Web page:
The Southern politician was a character unto himself. Often stereotyped in books and movies, the character extended into the 1900s. Portrayed with a quick wit, cigar and suspenders, he was a favorite with the rural electorate.
A man fitting this mold was Columbia County's jovial Oliver Hardy Sr. - the father of the famous comedian, whose family had migrated to the area from nearby Lincoln County in the early 1800s.
Hardy Sr. and his movie star son would share many similarities, even though Hardy Sr. died in his son's infancy. Both rotund, moon-faced men shared a love of food and a warm camaraderie with people, and each would marry three times.
At the height of his career, the elder Hardy was the consummate politician. He said that he was a candidate for life, until he got beat. Admirers said he was as debonair and nimble as a French dancer when politicking with the ladies for their husbands' votes. And it was frequently quipped among friends that "they did not know if Oliver ate to live or lived to eat."
Born in 1841, Hardy would become Columbia County's tax collector. It was jokingly said he knew everyone worth knowing in Columbia County. Come election time, he could be seen kissing babies and courting voters with much handshaking and back-slapping.
Hardy Sr. know how to play to an audience, a trait his son would later inherit. But above all, the elder Hardy realized where his power came from: his friends and voters.
The well-liked farmer and county official came along at a time when it was important to be known as a Confederate veteran, having served and been wounded in battled during the Civil War. As a former soldier of the "Lost Cause," he was looked upon as a folk hero, and that was an advantage in the political arena.
Another tradition of that era involved political rallies. These Democratic extravaganzas - with all the barbecue you could eat - were festive events eagerly awaited by the electorate during the campaigns.
The elder Hardy's uncle, S.C. Lampkin, a former state senator and representative from the area, many times held his barbecue in conjunction with Hardy at election time. Politicians knew that more than any other local cuisine, barbecue drew voters from miles around.
Hardy held his political posts in the 1870s and 1880s. His tax-collecting duties called for him to meet at a specified location in each tax district at two different times for residents to pay their county taxes. If a taxpayer did not appear at one of the appointed times, the sheriff would be sent to look for him.
Hardy's first wife died not long after their marriage. For a while, he lived around what was known as the Central community, between the Harlem and Grovetown area. His second marriage, to Cornelia E. Magruder, produced two children, George and Lillian, while living at this locality.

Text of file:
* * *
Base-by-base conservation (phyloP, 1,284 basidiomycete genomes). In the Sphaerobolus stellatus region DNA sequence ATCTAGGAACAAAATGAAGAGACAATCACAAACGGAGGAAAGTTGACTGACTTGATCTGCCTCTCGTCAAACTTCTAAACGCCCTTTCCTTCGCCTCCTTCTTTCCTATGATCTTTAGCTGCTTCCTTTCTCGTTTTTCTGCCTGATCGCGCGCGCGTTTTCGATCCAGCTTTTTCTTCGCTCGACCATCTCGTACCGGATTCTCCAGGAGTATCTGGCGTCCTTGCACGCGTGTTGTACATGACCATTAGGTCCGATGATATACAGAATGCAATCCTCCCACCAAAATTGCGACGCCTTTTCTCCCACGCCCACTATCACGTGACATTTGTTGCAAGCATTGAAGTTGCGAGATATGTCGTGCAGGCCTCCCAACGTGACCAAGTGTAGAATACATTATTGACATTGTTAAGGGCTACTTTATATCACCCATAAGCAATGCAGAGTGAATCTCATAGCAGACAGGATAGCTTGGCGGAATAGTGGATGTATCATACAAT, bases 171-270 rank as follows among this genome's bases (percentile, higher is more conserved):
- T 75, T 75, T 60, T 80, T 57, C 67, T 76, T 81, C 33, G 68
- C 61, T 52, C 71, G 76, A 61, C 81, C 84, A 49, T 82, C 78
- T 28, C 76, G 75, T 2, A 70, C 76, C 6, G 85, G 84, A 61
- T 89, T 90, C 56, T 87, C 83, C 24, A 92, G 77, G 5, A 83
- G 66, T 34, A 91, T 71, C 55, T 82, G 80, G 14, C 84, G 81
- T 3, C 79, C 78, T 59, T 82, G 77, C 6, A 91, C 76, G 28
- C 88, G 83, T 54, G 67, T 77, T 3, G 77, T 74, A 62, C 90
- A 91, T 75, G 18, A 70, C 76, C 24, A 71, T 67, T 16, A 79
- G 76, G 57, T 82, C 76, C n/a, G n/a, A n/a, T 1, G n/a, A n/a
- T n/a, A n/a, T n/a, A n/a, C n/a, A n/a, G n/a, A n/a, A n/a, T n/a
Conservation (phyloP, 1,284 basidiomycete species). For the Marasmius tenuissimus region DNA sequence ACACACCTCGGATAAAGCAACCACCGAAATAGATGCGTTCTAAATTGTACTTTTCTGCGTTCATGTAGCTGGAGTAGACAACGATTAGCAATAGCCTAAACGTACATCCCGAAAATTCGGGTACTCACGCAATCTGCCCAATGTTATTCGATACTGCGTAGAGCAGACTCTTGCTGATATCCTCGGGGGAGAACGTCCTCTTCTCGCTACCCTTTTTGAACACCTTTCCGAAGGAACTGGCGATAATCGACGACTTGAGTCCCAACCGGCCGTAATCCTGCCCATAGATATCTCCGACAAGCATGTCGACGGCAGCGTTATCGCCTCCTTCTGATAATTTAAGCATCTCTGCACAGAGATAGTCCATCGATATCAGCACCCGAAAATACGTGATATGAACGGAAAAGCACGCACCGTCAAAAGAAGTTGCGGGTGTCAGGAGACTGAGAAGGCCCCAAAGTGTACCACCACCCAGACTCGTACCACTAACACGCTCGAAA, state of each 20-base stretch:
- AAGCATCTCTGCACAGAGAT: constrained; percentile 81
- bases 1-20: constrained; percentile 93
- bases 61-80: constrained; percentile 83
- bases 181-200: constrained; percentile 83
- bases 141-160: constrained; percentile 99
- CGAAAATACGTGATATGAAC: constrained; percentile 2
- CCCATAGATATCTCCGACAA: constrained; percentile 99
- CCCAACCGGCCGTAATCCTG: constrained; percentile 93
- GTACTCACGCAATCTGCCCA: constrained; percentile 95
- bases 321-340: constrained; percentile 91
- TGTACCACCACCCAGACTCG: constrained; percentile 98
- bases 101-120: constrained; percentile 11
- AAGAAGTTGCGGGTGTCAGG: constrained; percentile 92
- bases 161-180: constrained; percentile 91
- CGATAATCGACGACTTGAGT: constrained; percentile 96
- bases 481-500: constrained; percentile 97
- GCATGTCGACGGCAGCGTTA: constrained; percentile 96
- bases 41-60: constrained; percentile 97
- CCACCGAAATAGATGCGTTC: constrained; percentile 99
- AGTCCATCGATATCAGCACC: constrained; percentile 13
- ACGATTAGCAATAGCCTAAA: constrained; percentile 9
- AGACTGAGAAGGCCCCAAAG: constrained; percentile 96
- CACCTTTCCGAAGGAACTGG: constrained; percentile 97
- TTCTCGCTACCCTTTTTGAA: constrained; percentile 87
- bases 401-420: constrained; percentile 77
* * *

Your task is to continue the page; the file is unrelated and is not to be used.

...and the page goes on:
Subsequently, Hardy moved to the city of Harlem where he became a town councilman and a neighborhood salesman. With his likeableness as a leader and organizer, on many occasions he held literary meetings for the public at his home. Legend has it his home was near where a laundry now stands in downtown Harlem.
During this time, an unpopular law required farmers to fence in their grazing animals to keep them from roaming about on other people's property. The "fencing resolution" did not sit well with some voters. Hardy kept a middle-of-the-road opinion, not wanting to rock the boat. Some opponents used it to their benefit. Ultimately, the fencing resolution helped bring his downfall at the ballot box when he aspired for higher office.
After Cornelia Hardy's death in 1888, Hardy would later fall in love with widow Emily Norvell Tant and marry in 1890. Both brought ready-made families to the nuptials. The couple eventually moved to Madison, Ga., where they ran the Turner-Butler Hotel near the railroad station.
In January 1892, Emily Hardy returned to Harlem and gave birth to a son, Norvell Hardy, at her parents' home. A few months thereafter, his father, Oliver Hardy Sr., died suddenly and was buried at the Harlem Cemetery next to his second wife.
Emily Hardy and the children later settled in Milledgeville, Ga., where she became manager of the Baldwin Hotel and would marry once more. After a few years of college, the young Norvell Hardy changed his name to Oliver Hardy. He then left for a film colony in Jacksonville, Fla., before finding his way to the bright lights of Hollywood. His mother, Emily Hardy, lived until 1948, when she died at her home in Atlanta.
The Oliver Hardy name and tradition lived on in the comedic antics of the younger Hardy, who teamed with Stan Laurel on the silver screen. The legendary duo brought laughter to millions until Hardy died in Hollywood in 1957.
On the first Saturday in October, the city of Harlem annually opens its doors to the fun and festivities of the Oliver Hardy Festival along the downtown streets of his hometown. The crowd seems to increase each year, and the excitement is enjoyed by all. High above, painted on a water tank, a portrait of Oliver Hardy gazes down on the throngs of visitors and locals alike. Along the pathway the old Harlem theater has caricatures on its side of the famed actors of yesteryear.
Worldwide interest in the old Laurel and Hardy movies has grown in recent years, helping the comedy team's legacy endure. Many fan clubs, or "tents," have been established. Locally, the signatures of Oliver Hardy - father and son - share a place in the pages of Columbia County history.
Charles Lord, of Grovetown, is a Columbia County historian.
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